Tuesday, October 9, 2012

What You Need to Know about Wills

           The Will is an important but often-misunderstood document. People may tell you that a Will is what the "wealthy" use to give away their money when they die. What is less understood is that the Will is a valuable document for everyone.
           Before addressing why a Will is valuable, it is first important to understand what a Will actually does. A Will is a set of legally binding instructions followed after the death of the Testator ("Testator" is the legal term for the person executing the Will). The Personal Representative (sometimes called the "Executor") is the person the Will names with carrying out the Testator's instructions concerning the Estate ("Estate" is the legal term for a deceased persons assets and possessions). If a person dies without a Will (in the legal parlance, "Intestate") Michigan imposes a set of distribution instructions on that person's property based upon what the state legislature presumes people want. These instructions are sometimes often fail to take into account the unique circumstances of an individual's life.
           Even if you are not "wealthy", anyone with a residence, life insurance coverage, IRAs or retirement plans, bank accounts or other such assets needs a plan for distribution of those assets at death. The Will is the simplest form of that planning.. In a Will, a person can detail a simple or complex plan of distribution of assets for loved ones that is legally binding. The only limitation on your distribution plan is your imagination. While the Will does not avoid the probate process, it simplifies it. Not only can a Will reduce conflicts between a surviving spouse and other family members by providing clear instructions as to the Testator's desires, it also provides guidance and structure in a difficult and chaotic time. Additionally, leaving written instructions for the disposition of your assets is even more important if you are married with children, because the intestacy statute splits assets between your spouse and children, potentially creating financial hardship for the spouse.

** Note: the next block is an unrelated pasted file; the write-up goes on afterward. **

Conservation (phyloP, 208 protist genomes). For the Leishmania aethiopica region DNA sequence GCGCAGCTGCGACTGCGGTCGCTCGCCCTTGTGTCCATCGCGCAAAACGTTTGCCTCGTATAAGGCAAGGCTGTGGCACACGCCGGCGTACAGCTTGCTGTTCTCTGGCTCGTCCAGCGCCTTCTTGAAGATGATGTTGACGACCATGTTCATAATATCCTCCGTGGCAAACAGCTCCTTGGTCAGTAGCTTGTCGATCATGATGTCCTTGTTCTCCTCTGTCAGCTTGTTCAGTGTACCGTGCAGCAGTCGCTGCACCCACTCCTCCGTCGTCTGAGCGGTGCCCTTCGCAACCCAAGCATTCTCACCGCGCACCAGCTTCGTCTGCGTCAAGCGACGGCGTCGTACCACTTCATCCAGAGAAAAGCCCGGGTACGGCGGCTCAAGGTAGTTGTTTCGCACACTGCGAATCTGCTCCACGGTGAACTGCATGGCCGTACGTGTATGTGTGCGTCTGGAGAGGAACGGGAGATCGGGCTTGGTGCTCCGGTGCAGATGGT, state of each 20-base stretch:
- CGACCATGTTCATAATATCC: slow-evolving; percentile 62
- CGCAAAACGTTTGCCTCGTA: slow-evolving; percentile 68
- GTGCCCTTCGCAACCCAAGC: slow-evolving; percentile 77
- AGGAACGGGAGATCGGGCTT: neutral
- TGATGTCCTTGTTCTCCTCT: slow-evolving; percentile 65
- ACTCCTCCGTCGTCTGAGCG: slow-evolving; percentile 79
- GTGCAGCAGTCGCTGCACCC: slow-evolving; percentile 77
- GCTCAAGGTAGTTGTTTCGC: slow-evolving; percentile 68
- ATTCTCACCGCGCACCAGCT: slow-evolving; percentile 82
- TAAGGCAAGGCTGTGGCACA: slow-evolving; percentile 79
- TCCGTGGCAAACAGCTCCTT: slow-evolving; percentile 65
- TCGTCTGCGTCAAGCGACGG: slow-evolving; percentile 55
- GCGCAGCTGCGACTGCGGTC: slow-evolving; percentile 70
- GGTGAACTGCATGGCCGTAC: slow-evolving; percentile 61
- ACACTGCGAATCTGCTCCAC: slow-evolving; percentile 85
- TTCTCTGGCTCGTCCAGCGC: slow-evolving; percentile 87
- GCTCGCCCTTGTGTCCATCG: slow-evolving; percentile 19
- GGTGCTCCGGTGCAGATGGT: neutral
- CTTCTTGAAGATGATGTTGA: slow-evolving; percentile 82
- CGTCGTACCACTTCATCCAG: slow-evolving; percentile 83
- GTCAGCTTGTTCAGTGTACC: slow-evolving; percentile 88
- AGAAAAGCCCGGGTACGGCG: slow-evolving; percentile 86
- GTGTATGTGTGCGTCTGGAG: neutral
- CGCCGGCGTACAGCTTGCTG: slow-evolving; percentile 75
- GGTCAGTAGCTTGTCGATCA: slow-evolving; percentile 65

If you have minor children, a Will is the document used for nominating Guardians to care for children should something happen to you and your spouse. Without a Will, the Probate Court must decide between the assorted parties who petition the court to act as Guardians for your children. While your parents or siblings may feel responsible for taking care of family, they might not be your first choice to act as Guardians because they live in other parts of the country or their lifestyles are not compatible with yours or conducive to raising children. The Will allows you to designate guardians you feel are best for your children
           The necessity of Will increases when the Testator is married with or without children. Not only can a Will reduce conflicts between surviving spouses and other family members by providing clear instructions as to the Testator's desires. It also provides guidance and structure in a difficult and chaotic time. Additionally, leaving instructions as to the disposition of your assets is even more important if you are married with children because the intestacy statutes split assets between spouses and children, potentially creating financial hardship for the spouse.
           As your personal situation and asset situation becomes more complex, a Will can work in conjunction with a Trust to minimize the involvement of the Probate Courts in the distribution of the estate. Trusts, and their benefits will be discussed at a later date.
           Clearly, a Will does more than allow the rich to pass on their wealth. The Will allows everyone to decide what will happen to their assets after their death, provides peace of mind in a very trying time to for loved ones, and allows parents to decide who will raise their children should tragedy strike. A Will is only one piece of the estate planning process, but it is an excellent starting point. A well-drafted Will creates a good plan for distribution upon your death. It can also provide the basis for additional estate planning as a person's situation becomes more complex.

No comments:

Post a Comment

We welcome and appreciate your comments but remind you that while not all viewpoints are equally respectable, all people should be treated with respect. The authors do not actively moderate comments but reserve the right to remove comments that are offensive, derogatory, or contain spam.